TJX Companies, Inc., the corporate owners of Marshalls, T.J. Maxx and HomeGoods, announced just recently that even though its shops’ doors have been closed for more than six weeks in hurricane-plagued Puerto Rico, all its employees will still be paid.
This is how America rolls. Truly, this is what Founding Fathers intended. And furthermore — take that, all you anti-capitalistic socialists.
“We believe it is the right thing for us to do under these circumstances,” said TJX spokesperson Erika Tower, when asked by CNN about the company’s show of charity.
Specifically, the corporation has been paying workers at all of its 29 stores in Puerto Rico for weeks — even as some of its stores have been closed for various hurricane-related reasons during these same weeks.
Reverend Franklin Graham of Samaritan’s Purse fame gave a thumbs-up to the company.
“I think they deserve a shout-out for showing this kind of compassion for their employees,” Graham wrote, on his Facebook page. “It makes such a difference in people’s lives. Way to go!”
They do deserve a shout-out.
But truly, TJX is simply personifying what America’s own founders envisioned for the country when it came to acts of charity. Democrats like to turn to government to provide for the less fortunate, insisting that compassion is largely rooted in disbursement and redistribution of tax dollars. But that just ain’t how the Founding Fathers saw it.
“I am for doing good to the poor,” Benjamin Franklin said in 1766, the website Vindicating the Founders noted, “but I differ in opinion on the means. I think the best way of doing good to the poor, is not making them easy in poverty, but leading or driving them out of it.”
Thomas Jefferson, meanwhile, drafted a bill in 1779 aimed at “setting the poor of the country to work,” and cautioning that those “able bodied persons” who didn’t, “shall be deemed vagabonds … [and] sent to the poor house.”
The spirit of these messages?
It’s not government’s job to care for those of lesser means. Rather, it’s a personal responsibility issue — a matter for the private and nonprofit sectors.
America, post-progressive-socialist wave of the last few years, has moved from that principle quite a bit. Under Barack Obama, for instance, this country saw and suffered almost unheard of attacks against the free market, against Wall Street, against private businesses and others of ample financial means deemed “fat cats” by the previous White House administration.
Well, TJX’s outpouring serves as a good smackdown of that whole Big Business is a Big Bad Wolf line of argument. And TJX is hardly the only company out there that — get this leftists — cares about its employees.
In fact, when it comes to disaster relief and the roles of charity versus government, it’s the former that oftentimes showcases best.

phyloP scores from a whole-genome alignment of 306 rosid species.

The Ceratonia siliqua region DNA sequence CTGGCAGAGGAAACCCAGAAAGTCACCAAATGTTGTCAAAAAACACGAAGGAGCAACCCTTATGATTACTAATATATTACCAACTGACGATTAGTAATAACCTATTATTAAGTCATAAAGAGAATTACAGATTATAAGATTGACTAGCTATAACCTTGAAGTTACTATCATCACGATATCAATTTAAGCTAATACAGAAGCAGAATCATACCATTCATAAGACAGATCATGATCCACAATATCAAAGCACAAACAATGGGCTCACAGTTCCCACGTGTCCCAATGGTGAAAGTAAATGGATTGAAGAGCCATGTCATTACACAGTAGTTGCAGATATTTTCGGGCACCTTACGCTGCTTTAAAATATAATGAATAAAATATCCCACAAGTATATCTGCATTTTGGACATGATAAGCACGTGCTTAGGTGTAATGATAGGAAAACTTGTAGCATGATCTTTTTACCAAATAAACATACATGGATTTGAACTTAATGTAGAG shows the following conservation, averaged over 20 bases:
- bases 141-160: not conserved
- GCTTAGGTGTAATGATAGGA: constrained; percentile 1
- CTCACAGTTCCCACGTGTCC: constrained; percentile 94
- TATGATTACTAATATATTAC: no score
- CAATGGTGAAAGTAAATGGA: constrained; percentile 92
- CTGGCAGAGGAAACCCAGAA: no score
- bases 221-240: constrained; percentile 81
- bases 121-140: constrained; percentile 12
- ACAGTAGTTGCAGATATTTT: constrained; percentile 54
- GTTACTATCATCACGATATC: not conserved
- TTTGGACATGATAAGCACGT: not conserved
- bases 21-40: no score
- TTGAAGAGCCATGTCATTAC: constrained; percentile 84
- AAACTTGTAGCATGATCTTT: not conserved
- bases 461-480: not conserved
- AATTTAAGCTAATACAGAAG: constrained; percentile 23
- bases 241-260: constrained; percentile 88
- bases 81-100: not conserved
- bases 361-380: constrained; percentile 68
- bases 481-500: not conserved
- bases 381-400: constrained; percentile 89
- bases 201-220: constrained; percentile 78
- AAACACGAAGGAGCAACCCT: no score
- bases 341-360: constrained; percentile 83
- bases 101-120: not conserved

Back in 2005, when America was struck with Hurricane Katrina and the Gulf Coast, particularly New Orleans, was devastated by flood waters, it was charity — via churches, nonprofit groups, even private market businesses — that rushed in to help.
FEMA, the federal agency tasked with assisting with national natural disasters, was criticized for its slow response. So, too, were state and local governments — criticized for too-slow response, that is. While the bureaucrats sat and talked and planned and discussed, the charities flew into action.
Within two weeks of Katrina, Americans around the country had donated more than $600 million for hurricane victims. Americans also gave another $100 million of “in-kind” donations during that same two-week time frame — clothing, diapers, medicines, baby items, etc. Hundreds of volunteering Americans came from out of state to help with the cleanup. Hundreds of others donated blood. Businesses got in on the giving, as well.
WalMart, so-hated by the left as an example of a black-hearted Big Box business unfairly profiting on the backs of the little people, dug deep and gave $20 million in cash, some 1,500 truckloads of free supplies and enough food to provide 100,000 meals.
Other businesses, not to be outdone, stepped in with similar offerings. More than 90 separate businesses donated at least $1 million each. And several corporations and companies in Louisiana and Mississippi, where the hurricane hit hardest, told their employees not to worry — that the paychecks would still come, no matter if they couldn’t get to work, no matter if they had no work to get to because of Mother Nature devastations.
That’s the power of charity.
Moreover, that’s the greatness of America’s people — a population whose rights come from God, not government; a population that therefore doesn’t sit back and wait for government, rather than godly hearts, to provide.
TJX’s charitable outreach to its employees is just the latest in a long, long line of willing and able American patriots who take their marching orders to do good from a higher power — and who recognize that government and reallocations of taxpayer funds are hardly the savior for a suffering segment of society.